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Global Distributive Justice

  1. Kok-Chor Tan

Published Online: 1 FEB 2013

DOI: 10.1002/9781444367072.wbiee047

The International Encyclopedia of Ethics

How to Cite

Tan, K.-C. 2013. Global Distributive Justice. The International Encyclopedia of Ethics. .

Publication History

  1. Published Online: 1 FEB 2013


On one common interpretation, the ideal of global distributive justice refers to something very specific: that, as a matter of global justice, distributive inequalities globally (between states or among persons across states) ought to be of concern. For convenience, I will sometimes refer to this ideal as global egalitarianism (see Justice; Equality). The problem of global distributive justice is thus a conceptually distinct one from the problem of global poverty (see Global Poverty; World Hunger). The duty to counter poverty is a duty with a threshold – it is a duty that ceases when the minimum subsistence level that defines poverty is crossed. A distributive duty, on the other hand, given its objective of regulating inequalities, is continuous and remains in play so long as inequalities are present among the relevant parties. A distributive principle, of course, does not necessarily demand that there be no inequalities in outcome at all – indeed this kind of strict egalitarian principle is rather implausible. More defensible principles of distributive equality do not seek absolute equality of outcome, but aim to regulate or limit the kinds and degrees of inequalities that are admissible. They are, nonetheless, egalitarian, even though they take the paradoxical form of “permitting” inequalities because they hold that an equal distribution is the default and that the burden of proof falls on any departure from this benchmark of equality. Thus John Rawls' difference principle (1971, 2001) – which, roughly, states that inequalities between parties are acceptable only under a social arrangement that is most beneficial for the worst off – is a quintessential example of an egalitarian distributive principle (see Rawls, John; Difference Principle).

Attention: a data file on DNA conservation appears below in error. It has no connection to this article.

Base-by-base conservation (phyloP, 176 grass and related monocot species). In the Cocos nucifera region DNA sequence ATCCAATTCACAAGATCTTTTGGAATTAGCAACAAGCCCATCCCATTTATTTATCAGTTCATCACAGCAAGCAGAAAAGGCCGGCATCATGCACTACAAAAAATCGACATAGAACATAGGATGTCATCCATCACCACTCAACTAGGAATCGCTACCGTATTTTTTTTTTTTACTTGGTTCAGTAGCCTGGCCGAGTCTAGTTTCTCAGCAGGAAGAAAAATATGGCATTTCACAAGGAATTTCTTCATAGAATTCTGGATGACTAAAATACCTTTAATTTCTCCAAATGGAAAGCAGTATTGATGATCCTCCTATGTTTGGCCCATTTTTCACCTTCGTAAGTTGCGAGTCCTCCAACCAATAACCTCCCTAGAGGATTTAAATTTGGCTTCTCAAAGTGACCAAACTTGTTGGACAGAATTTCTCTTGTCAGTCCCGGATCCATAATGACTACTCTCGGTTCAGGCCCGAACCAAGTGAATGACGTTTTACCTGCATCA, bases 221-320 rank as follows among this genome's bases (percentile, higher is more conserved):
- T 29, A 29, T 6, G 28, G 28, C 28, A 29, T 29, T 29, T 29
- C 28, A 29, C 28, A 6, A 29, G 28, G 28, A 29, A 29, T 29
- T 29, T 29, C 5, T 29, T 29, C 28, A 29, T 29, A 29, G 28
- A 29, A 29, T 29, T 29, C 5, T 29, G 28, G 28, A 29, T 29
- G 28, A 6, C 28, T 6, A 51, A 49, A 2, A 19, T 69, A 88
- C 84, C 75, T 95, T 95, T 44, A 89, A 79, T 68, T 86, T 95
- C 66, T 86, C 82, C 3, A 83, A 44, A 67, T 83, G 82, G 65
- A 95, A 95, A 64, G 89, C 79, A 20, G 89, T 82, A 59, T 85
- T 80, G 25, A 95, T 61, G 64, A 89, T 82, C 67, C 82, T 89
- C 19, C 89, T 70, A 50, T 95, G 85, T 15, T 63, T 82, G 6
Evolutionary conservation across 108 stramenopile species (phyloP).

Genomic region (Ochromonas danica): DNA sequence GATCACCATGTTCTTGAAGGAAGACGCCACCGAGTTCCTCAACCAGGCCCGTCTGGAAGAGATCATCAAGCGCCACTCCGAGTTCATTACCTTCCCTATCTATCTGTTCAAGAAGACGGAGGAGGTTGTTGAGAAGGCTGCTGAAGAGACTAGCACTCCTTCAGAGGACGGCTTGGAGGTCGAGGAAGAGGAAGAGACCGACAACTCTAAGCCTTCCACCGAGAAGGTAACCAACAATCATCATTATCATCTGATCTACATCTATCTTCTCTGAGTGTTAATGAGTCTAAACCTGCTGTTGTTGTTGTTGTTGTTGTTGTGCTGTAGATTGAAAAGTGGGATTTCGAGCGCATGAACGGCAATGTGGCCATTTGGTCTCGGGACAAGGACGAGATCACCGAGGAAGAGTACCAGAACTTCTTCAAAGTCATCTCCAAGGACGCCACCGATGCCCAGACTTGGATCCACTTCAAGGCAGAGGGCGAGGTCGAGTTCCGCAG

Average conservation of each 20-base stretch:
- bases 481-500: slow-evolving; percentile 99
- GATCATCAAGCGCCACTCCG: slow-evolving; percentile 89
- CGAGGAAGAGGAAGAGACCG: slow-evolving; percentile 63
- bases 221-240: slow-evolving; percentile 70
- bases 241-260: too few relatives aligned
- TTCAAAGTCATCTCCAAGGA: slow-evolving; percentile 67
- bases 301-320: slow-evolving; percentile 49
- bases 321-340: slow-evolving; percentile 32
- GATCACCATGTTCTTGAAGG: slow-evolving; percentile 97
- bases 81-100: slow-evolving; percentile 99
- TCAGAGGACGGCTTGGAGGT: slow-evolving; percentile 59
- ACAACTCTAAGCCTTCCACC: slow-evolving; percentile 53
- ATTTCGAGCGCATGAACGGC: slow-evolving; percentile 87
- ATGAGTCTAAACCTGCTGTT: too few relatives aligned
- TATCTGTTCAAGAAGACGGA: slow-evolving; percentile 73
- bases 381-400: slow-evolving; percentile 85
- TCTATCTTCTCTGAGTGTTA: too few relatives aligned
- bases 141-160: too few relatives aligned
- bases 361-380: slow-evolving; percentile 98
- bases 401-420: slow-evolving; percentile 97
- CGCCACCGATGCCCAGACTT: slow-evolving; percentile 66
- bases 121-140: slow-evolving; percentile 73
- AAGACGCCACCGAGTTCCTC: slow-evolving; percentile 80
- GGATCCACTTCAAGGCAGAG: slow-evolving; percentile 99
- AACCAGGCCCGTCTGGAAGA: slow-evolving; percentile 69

• legal and political;
  • politics